Letter-writing tips

Letter-writing tips

What should I write about?

Have writer's block? You are not alone. Most of us have that same problem from time to time. Check out our blog post on letter writing to help get you started.

Here are some helpful tips:

Download letter template

  • Offer encouragement and let them know you think about them often.
  • Ask about school and family. Tell your friend what you loved about school and about your family.
  • Share your background. How many brothers and sisters do you have? Recall a favorite childhood memory.
  • Talk about your favorite holiday tradition and ask how they celebrate holidays.
  • Ask about favorite foods, sports or activities.
  • Do you have pets or hobbies? Do you live near the ocean? Did you just have a 12-inch snowstorm?

Remember, it doesn't have to be long. Even a card or brief letter says, "I'm thinking about you."

Mailing your letter

Once you write your letter, we make it easy for you to send it on its way. We send you a set of mailing labels when you begin your sponsorship, and again with each letter you receive from your friend.

Here's how to use the handy address labels. If you ever need more, you can easily request some and we will mail them to you.

Simply take the letter to your neighborhood post office to send via international mail.

Once your letter arrives at the project office, our local staff will translate your letter and see that it gets to your friend.

Claudia's tip of the month archive

1. Visit your local library; they often have freebies, such as state maps, bookmarks, activity sheets and brochures that you could slip inside your letters.

2. Make a paper airplane, snowflake or other origami or kirigami (cut and folded paper) and send it in your letter. Here's a folded paper cup you can print. Fold it yourself to send along or mail it to your friend, who will have fun making the cup.

3. Do you ever see those little business card-sized calendars? Pick one up and send it to your friend. If your sponsored friend is an older person, you can often find business card-sized magnifiers that are flexible and flat.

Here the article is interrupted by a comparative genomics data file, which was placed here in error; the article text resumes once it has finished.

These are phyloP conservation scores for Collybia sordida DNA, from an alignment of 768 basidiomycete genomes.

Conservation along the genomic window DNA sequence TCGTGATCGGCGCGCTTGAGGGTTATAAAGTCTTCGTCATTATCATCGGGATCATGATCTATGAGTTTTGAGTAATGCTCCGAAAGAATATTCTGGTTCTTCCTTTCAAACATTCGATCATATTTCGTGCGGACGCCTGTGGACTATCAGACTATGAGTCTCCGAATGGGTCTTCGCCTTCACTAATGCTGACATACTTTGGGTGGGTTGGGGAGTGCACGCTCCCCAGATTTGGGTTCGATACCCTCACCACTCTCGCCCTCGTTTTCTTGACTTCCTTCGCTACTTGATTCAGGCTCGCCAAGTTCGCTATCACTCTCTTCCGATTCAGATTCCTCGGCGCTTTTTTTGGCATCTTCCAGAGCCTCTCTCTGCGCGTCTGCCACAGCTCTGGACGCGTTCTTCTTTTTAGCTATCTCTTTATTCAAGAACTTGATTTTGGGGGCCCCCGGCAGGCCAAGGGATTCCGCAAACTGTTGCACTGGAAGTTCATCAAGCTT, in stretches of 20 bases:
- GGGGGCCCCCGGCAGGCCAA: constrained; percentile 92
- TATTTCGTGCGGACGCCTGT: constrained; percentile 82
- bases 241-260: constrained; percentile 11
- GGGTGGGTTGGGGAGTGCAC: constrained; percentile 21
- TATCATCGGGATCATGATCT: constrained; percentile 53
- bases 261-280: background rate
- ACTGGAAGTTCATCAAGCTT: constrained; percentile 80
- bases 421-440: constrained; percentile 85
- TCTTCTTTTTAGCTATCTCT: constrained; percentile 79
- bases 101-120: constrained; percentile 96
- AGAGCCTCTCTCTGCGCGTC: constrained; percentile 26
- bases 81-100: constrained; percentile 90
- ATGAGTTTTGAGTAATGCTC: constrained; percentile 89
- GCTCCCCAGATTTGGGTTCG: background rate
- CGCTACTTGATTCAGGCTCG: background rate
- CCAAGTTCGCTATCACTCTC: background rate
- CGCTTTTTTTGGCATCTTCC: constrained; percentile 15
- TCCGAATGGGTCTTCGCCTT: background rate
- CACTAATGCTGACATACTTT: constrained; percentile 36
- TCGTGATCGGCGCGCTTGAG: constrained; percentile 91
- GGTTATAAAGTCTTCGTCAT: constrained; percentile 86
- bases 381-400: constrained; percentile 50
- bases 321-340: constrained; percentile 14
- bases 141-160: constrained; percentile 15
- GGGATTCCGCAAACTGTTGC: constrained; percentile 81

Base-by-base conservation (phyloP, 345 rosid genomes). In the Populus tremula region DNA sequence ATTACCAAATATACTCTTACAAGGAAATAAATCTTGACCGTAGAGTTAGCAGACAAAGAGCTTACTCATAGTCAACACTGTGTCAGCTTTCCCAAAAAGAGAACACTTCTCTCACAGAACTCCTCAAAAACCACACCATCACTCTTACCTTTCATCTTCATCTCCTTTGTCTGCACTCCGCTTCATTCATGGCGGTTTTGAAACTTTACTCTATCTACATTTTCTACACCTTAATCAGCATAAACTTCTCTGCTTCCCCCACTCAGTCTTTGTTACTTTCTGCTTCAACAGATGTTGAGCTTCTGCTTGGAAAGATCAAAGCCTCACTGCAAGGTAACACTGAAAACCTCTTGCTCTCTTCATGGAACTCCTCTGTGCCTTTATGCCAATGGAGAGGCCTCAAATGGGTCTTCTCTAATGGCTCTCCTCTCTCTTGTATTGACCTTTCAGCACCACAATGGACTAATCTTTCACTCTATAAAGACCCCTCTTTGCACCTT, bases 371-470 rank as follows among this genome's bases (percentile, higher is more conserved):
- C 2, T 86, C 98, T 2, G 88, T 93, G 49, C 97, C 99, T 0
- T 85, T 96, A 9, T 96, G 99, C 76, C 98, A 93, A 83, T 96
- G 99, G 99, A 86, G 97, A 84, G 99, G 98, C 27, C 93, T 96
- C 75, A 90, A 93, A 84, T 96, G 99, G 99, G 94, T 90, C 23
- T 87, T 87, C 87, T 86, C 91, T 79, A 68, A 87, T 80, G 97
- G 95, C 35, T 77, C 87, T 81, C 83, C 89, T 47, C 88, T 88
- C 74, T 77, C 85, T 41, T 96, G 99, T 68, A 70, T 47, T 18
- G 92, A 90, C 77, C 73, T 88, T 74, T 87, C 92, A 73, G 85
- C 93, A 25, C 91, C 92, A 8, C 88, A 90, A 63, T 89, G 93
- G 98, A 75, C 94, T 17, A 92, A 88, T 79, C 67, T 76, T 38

4. If you have several small things to send (like stickers, ribbons, embroidery floss, etc.), consider putting them in a plastic bag. 

5. Repurpose advertising magnets. Glue on a photo of yourself, pictures from magazines, favorite quotes or Bible verses.

6. If your children bring home simple activity worksheets from school, make a copy of one and send it to your sponsored child.

7. You may receive free stickers or stamps in promotional mail. Some have pretty flowers or animals on them. Send them to your sponsored child, but avoid sending stickers with your name or address.

8. Stop by the visitors bureau or pick up travel brochures for places of interest. These brochures often have nice photos and tell about the history of the area. This could also give you some new writing ideas.

9. If you sponsor a school-aged child, encourage him or her to continue in school and ask about possibilities for college or trade schools. Most sponsored youth will be the first in their families to graduate high school. Tell them about your educational experiences and how you determined what college to go to, what to study, etc.

10. Print free coloring pages from the Internet to mail to your sponsored friend. One option: www.crayola.com/free-coloring-pages

11. Draw your family tree and ask your sponsored friend about his or her family. This family tree template may be helpful.

12. Tell your friend about the special U.S. holiday of Thanksgiving where we reflect on all we have to be thankful for and gather with our family around a special meal. Ask whether your friend’s country has a similar holiday, what it’s called and how they celebrate it.

13. You can recycle a greeting card by cutting off the cover. Write a note on the back and send it to your sponsored friend.

Claudia's tip of the month

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